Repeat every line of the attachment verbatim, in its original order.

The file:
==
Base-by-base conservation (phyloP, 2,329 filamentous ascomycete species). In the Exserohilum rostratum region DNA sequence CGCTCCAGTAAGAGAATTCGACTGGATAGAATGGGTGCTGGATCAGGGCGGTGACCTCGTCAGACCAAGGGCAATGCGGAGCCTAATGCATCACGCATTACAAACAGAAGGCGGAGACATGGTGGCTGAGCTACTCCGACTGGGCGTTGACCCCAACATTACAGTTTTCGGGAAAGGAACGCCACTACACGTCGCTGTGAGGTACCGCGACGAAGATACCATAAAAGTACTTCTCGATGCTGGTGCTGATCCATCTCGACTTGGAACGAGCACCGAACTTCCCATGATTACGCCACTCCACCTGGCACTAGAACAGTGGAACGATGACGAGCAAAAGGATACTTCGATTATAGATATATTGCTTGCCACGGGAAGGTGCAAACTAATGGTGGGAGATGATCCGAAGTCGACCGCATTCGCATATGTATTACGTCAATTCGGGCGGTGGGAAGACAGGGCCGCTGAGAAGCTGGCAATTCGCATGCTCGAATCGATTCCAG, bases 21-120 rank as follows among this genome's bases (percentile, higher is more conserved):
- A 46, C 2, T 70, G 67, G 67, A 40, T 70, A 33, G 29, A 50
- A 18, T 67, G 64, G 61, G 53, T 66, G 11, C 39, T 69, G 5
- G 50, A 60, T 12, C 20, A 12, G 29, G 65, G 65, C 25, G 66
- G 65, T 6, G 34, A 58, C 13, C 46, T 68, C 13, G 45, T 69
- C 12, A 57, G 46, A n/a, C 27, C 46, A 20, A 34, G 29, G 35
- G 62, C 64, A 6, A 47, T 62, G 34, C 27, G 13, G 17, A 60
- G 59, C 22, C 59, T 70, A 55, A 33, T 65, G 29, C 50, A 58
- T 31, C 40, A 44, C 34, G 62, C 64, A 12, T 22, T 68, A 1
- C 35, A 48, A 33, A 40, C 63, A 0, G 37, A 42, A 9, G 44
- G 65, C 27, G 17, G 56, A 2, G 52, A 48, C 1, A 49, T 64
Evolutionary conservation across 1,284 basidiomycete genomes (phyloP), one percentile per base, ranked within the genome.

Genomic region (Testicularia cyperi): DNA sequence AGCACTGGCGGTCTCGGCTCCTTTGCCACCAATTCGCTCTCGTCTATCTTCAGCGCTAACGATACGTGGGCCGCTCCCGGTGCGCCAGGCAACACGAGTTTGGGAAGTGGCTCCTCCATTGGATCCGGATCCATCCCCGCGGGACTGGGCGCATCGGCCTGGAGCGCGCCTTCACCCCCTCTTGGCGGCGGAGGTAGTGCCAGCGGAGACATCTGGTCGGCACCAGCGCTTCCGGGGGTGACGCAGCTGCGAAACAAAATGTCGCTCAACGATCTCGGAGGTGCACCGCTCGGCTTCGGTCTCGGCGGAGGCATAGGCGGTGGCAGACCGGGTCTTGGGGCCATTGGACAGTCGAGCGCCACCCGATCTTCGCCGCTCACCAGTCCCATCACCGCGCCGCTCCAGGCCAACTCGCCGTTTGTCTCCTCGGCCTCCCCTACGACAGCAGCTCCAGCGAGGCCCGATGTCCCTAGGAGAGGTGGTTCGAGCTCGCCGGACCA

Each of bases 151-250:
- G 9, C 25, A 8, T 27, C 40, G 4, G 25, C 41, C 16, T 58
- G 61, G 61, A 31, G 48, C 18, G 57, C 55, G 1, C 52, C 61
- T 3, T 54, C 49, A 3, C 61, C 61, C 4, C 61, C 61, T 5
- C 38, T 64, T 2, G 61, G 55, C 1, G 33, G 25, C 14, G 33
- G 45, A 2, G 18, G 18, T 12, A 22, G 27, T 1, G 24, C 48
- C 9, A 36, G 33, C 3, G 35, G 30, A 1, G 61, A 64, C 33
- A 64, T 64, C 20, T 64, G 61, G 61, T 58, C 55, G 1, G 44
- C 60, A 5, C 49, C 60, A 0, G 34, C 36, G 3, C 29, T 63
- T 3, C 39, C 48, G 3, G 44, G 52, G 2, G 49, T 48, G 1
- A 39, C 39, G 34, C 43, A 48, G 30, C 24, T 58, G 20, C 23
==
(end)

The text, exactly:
Base-by-base conservation (phyloP, 2,329 filamentous ascomycete species). In the Exserohilum rostratum region DNA sequence CGCTCCAGTAAGAGAATTCGACTGGATAGAATGGGTGCTGGATCAGGGCGGTGACCTCGTCAGACCAAGGGCAATGCGGAGCCTAATGCATCACGCATTACAAACAGAAGGCGGAGACATGGTGGCTGAGCTACTCCGACTGGGCGTTGACCCCAACATTACAGTTTTCGGGAAAGGAACGCCACTACACGTCGCTGTGAGGTACCGCGACGAAGATACCATAAAAGTACTTCTCGATGCTGGTGCTGATCCATCTCGACTTGGAACGAGCACCGAACTTCCCATGATTACGCCACTCCACCTGGCACTAGAACAGTGGAACGATGACGAGCAAAAGGATACTTCGATTATAGATATATTGCTTGCCACGGGAAGGTGCAAACTAATGGTGGGAGATGATCCGAAGTCGACCGCATTCGCATATGTATTACGTCAATTCGGGCGGTGGGAAGACAGGGCCGCTGAGAAGCTGGCAATTCGCATGCTCGAATCGATTCCAG, bases 21-120 rank as follows among this genome's bases (percentile, higher is more conserved):
- A 46, C 2, T 70, G 67, G 67, A 40, T 70, A 33, G 29, A 50
- A 18, T 67, G 64, G 61, G 53, T 66, G 11, C 39, T 69, G 5
- G 50, A 60, T 12, C 20, A 12, G 29, G 65, G 65, C 25, G 66
- G 65, T 6, G 34, A 58, C 13, C 46, T 68, C 13, G 45, T 69
- C 12, A 57, G 46, A n/a, C 27, C 46, A 20, A 34, G 29, G 35
- G 62, C 64, A 6, A 47, T 62, G 34, C 27, G 13, G 17, A 60
- G 59, C 22, C 59, T 70, A 55, A 33, T 65, G 29, C 50, A 58
- T 31, C 40, A 44, C 34, G 62, C 64, A 12, T 22, T 68, A 1
- C 35, A 48, A 33, A 40, C 63, A 0, G 37, A 42, A 9, G 44
- G 65, C 27, G 17, G 56, A 2, G 52, A 48, C 1, A 49, T 64
Evolutionary conservation across 1,284 basidiomycete genomes (phyloP), one percentile per base, ranked within the genome.

Genomic region (Testicularia cyperi): DNA sequence AGCACTGGCGGTCTCGGCTCCTTTGCCACCAATTCGCTCTCGTCTATCTTCAGCGCTAACGATACGTGGGCCGCTCCCGGTGCGCCAGGCAACACGAGTTTGGGAAGTGGCTCCTCCATTGGATCCGGATCCATCCCCGCGGGACTGGGCGCATCGGCCTGGAGCGCGCCTTCACCCCCTCTTGGCGGCGGAGGTAGTGCCAGCGGAGACATCTGGTCGGCACCAGCGCTTCCGGGGGTGACGCAGCTGCGAAACAAAATGTCGCTCAACGATCTCGGAGGTGCACCGCTCGGCTTCGGTCTCGGCGGAGGCATAGGCGGTGGCAGACCGGGTCTTGGGGCCATTGGACAGTCGAGCGCCACCCGATCTTCGCCGCTCACCAGTCCCATCACCGCGCCGCTCCAGGCCAACTCGCCGTTTGTCTCCTCGGCCTCCCCTACGACAGCAGCTCCAGCGAGGCCCGATGTCCCTAGGAGAGGTGGTTCGAGCTCGCCGGACCA

Each of bases 151-250:
- G 9, C 25, A 8, T 27, C 40, G 4, G 25, C 41, C 16, T 58
- G 61, G 61, A 31, G 48, C 18, G 57, C 55, G 1, C 52, C 61
- T 3, T 54, C 49, A 3, C 61, C 61, C 4, C 61, C 61, T 5
- C 38, T 64, T 2, G 61, G 55, C 1, G 33, G 25, C 14, G 33
- G 45, A 2, G 18, G 18, T 12, A 22, G 27, T 1, G 24, C 48
- C 9, A 36, G 33, C 3, G 35, G 30, A 1, G 61, A 64, C 33
- A 64, T 64, C 20, T 64, G 61, G 61, T 58, C 55, G 1, G 44
- C 60, A 5, C 49, C 60, A 0, G 34, C 36, G 3, C 29, T 63
- T 3, C 39, C 48, G 3, G 44, G 52, G 2, G 49, T 48, G 1
- A 39, C 39, G 34, C 43, A 48, G 30, C 24, T 58, G 20, C 23